Anthem, Cigna must disclose letters over merger breach claims in DOJ challenge
By Linda O’Brien, J.D., LL.M.
In the Justice Department’s challenge to the proposed merger of healthcare insurers Anthem, Inc., and Cigna Corp. as anti-competitive, the insurance companies must disclose to the government correspondence from in-house attorneys, in which they accuse each other of breaking their $54 billion merger deal, the federal district court in Washington, D.C., has ruled in adopting a Special Master’s fifth Report and Recommendation (U.S. v. Anthem Inc., October 14, 2016, Jackson, A.).
In July 2015, Anthem, the largest member of the Blue Cross and Blue Shield Association, agreed to acquire all outstanding shares of Cigna for an estimated $54.2 billion. The transaction would make Anthem the largest health insurance company by membership in the U.S.
In July 2016, the Department of Justice, 11 states, and the District of Columbia filed a complaint seeking to block the deal, alleging that the proposed merger between Anthem and Cigna was likely to "substantially lessen competition for the sale of health insurance to large-group employers."
In August 2016, Cigna informed the Special Master appointed to oversee discovery disputes that counsel for Anthem and Cigna exchanged letters accusing their respective corporations of breaching the merger contract. Subsequently, the government served on each defendant requests for production of those documents. Anthem also moved to compel the Justice Department to identify the markets at issue in which the proposed merger was purportedly unlawful and provide the market share calculations used to support its determination.
Counsel correspondence. The court noted that, in his fifth report, the Special Master first determined that the contract letters were relevant to the question of efficiencies. Anthem asserted post-merger synergies as an affirmative defense to the action and, by electing to do so, permitted discovery of any non-privileged matter relevant to any claim or defense. The letters would be evidence as to the likelihood that those synergies would develop.
Next, the Special Master determined that the attorney-client privilege did not protect the letters. The defendants failed to show that the communications related to "a fact of which the attorney was informed by his client," or any context to show precisely what confidential facts were contained in the letters.
Further, although the letters do qualify for protected opinion work product, each defendant voluntarily disclosed the contents of the letters to the other party. Voluntary disclosure waives the work product protection when such disclosure is to an adversary. Here, if the breach of contract claims relating to the merger agreement, then Anthem and Cigna would be adversaries in that litigation.
Finally, the joint defense privilege would not protect documents alleging breach of the merger agreement since their contents did not fall within the "four corners of the joint defense agreements." The joint defense agreements were specific and limited in scope to the instant merger and the letters asserted the wholly different concerns of claims of breach of the merger agreement. Anthem and Cigna offered no evidence that the breach allegations were designed in any way to further the joint defense effort.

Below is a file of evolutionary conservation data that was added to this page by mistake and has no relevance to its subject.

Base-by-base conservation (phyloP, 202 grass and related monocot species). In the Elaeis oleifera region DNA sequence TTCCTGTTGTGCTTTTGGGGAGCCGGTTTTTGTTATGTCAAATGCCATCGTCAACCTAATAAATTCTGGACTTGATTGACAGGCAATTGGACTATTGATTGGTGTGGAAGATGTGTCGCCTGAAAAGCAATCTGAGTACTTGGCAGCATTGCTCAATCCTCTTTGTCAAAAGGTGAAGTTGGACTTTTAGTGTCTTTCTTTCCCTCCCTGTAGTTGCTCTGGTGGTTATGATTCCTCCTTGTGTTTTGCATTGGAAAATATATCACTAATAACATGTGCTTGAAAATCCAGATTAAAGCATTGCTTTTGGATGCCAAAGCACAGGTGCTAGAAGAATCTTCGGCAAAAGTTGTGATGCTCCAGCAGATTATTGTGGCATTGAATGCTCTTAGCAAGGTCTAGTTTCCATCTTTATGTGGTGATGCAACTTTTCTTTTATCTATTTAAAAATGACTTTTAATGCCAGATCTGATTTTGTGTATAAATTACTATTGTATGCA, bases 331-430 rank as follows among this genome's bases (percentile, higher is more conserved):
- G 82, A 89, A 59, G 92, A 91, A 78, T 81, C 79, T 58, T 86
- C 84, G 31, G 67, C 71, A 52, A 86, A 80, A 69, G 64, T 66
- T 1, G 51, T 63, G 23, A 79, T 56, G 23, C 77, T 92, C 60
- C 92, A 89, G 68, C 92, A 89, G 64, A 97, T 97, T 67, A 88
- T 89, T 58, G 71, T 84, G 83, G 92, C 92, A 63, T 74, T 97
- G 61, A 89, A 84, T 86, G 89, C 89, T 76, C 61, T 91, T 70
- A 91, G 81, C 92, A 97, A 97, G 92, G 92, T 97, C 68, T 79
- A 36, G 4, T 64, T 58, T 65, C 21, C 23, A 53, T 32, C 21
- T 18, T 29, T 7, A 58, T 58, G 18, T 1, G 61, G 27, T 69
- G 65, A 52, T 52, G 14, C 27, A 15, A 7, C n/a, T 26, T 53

Relevant markets. In denying Anthem’s motion to compel the government to identify the relevant markets that are presumptively unlawful, the court noted that the request sought the identification of the actual market shares, the methodology, and the economic models used to calculate those shares. The Special Master, in his sixth report, concluded that such information was opinion work product and Anthem did not show an extraordinary need for the information. The Justice Department had already provided Anthem with the basis upon which it determined that the merger was presumptively unlawful in 20 and 25 markets. However, its method which was used to determine that the merger would result in a more than 33 percent concentration relied on the government’s independent determination of market shares, which was opinion work product.
Even if the identities of the market shares qualified as unprotected factual work product, the Special Master noted, Anthem did not make the necessary showing of a substantial need to obtain the identities or an inability to obtain its equivalent without undue hardship.
Market share calculations. Anthem’s motion to compel production of the government’s market share calculations for the sale of health insurance to large-group employers and alleged monopsonistic impacts on healthcare provider reimbursement rates was also denied by the court. In his fourth report, the Special Master found that, although the requested information on market share calculations was relevant to the claims and defenses of the case, much of the information was protected by the work product doctrine. Similarly, the methodology and economic models used to calculate those shares was also protected opinion work product. Since Anthem failed to show a substantial need or inability to obtain the same information without undue hardship, the government was not required to produce any further data or compilations other than what has already been provided to Anthem, the Special Master concluded.
The case is No. 1:16-cv-01493.
Attorneys: Eric J. Mahr, U.S. Department of Justice, for the United States. Patricia L. Nagler, Office of the Attorney General, for State of California. Rachel O. Davis, Office of the Attorney General, for State of Connecticut. Andrew Keith Mann (White & Case LLP) and Danielle M. Garten (Arnold & Porter LLP) for Anthem, Inc. Andrew J. Forman (Paul, Weiss, Rifkind, Wharton & Garrison LLP) for Cigna Corp.
Companies: Anthem, Inc.; Cigna Corp.
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